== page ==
I will tell you this. He did not do this spontaneously. This man had rehearsed this many times before. He had thought over in his mind what he would do if he came across a traveler in distress. Spontaneity may be fun for sneaking up behind someone you love and giving them a kiss. But being spontaneous in life is acting as if we can actually manipulate all of our surrounding environment. It just won’t happen.

I rehearse. If I’m going to have dinner with my children, I rehearse complimenting the food, conversation I may wish to indulge in and inquiries which I will avoid (which make me the nosy father instead of the nurturing helper). If I’m going to go to the grocery store I make a list–especially of those items I am sure to forget–and carry it in my hand, so as not to walk out cursing the air because I forgot something.

Life is a performance–so rehearse. The heavens begin a new day with a rising sun and a shout of, “Play ball!”  You will quickly discover that who you meet is beyond your planning, what will happen is never completely within your grasp and what you will do might just shock you–unless you’ve already carefully considered who you are.

We’re going to do this thing called life once. We keep asking for do-overs, and when we plead, there is often an annoying giggle that comes from the sky. God is not mean, He’s just very practical. And if you let people be lazy and not aware of themselves, they will compound their own difficulties until they forfeit their free will. How unfortunate.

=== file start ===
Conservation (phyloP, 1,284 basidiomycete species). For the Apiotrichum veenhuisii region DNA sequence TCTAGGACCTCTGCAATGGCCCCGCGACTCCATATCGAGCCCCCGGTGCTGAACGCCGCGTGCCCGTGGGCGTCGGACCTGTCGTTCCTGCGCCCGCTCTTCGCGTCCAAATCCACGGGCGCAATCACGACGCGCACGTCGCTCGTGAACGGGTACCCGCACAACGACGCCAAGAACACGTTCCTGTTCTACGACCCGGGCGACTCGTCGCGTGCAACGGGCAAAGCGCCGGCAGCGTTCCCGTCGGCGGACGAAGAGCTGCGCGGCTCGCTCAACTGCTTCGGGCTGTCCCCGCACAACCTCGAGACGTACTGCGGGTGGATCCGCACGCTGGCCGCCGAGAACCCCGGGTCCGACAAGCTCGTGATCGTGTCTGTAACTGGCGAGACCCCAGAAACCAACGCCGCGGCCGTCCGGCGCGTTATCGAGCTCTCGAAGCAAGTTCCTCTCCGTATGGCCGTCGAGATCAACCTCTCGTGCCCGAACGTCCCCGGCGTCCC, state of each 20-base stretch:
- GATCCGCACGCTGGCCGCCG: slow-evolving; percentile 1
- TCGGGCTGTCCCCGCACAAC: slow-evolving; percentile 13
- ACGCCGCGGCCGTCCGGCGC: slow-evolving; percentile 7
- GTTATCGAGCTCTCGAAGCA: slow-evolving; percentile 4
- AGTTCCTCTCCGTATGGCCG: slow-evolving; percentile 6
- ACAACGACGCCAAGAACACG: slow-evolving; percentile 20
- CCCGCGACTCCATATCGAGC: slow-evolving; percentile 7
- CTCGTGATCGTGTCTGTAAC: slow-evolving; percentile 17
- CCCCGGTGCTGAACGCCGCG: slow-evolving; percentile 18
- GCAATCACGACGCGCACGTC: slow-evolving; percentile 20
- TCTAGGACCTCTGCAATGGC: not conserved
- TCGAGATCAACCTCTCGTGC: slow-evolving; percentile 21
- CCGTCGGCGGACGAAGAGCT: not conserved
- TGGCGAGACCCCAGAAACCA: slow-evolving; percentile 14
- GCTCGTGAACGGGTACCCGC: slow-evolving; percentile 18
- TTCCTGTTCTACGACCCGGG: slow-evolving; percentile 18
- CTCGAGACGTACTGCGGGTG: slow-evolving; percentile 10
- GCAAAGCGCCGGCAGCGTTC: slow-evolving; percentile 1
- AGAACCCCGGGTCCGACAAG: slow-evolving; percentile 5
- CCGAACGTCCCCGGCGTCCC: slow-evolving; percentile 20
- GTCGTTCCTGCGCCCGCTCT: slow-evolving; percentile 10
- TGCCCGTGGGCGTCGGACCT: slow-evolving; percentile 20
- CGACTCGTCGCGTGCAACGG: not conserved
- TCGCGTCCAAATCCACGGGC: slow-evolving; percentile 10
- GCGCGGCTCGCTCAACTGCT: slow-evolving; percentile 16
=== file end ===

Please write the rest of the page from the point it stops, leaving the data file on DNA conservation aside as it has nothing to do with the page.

So feel free to go ahead and wonder about who you’re going to meet. Being human as we are, you might even want to muse over what will happen. It’s kind of fun to speculate on what you will do. But the most important thing is to know is who you are. And the only way to do that is by rehearsing courage, practicing concern and studying your own character–so you’re ready to play ball and pull out your best performance.

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Sitting One

 I died today. 

I didn’t expect it to happen.  Then again, I did—well, not really.

No, I certainly didn’t expect it.

I’ve had moments of clarity in my life.  Amazingly enough, many of them were in the midst of a dream. For a brief second I would know the meaning of life or the missing treatment to cure cancer.  And then as quickly as it popped into my mind it was gone. I really don’t recollect dying.  Just this unbelievable sense of clear headedness—like walking into a room newly painted and knowing by the odor and brightness that the color on the wall is so splattering new that you should be careful not to touch it for fear of smearing the design. The greatest revelation of all? 

Twenty-five miles in the sky time ceases to exist.

The planet Pluto takes two hundred and forty-eight years to circle the sun. It doesn’t give a damn. 

The day of my death was the day I became free of the only burden I really ever had.  TIME.

Useless.

Time is fussy.  Time is worry. 

Time is fear.  Time is the culprit causing human-types to recoil from pending generosity. 

There just was never enough time. 

Time would not allow it.  Remember—“if time permits …”

Why if time permits?  Why not if I permit?  Why not if I dream?  Why not if I want?  Why does time get to dictate to me my passage? 

It was time that robbed me of my soulful nature.    It was time that convinced me that my selfishness was needed. 

I didn’t die. The clock in me died, leaving spirit to tick on.  

So why don’t we see the farce of time?  Why do we allow ourselves to fall under the power of the cruel despot?  Yes, time is a relentless master—very little wage for much demand.

I died today. 

Actually … a piece of time named after me was cast away.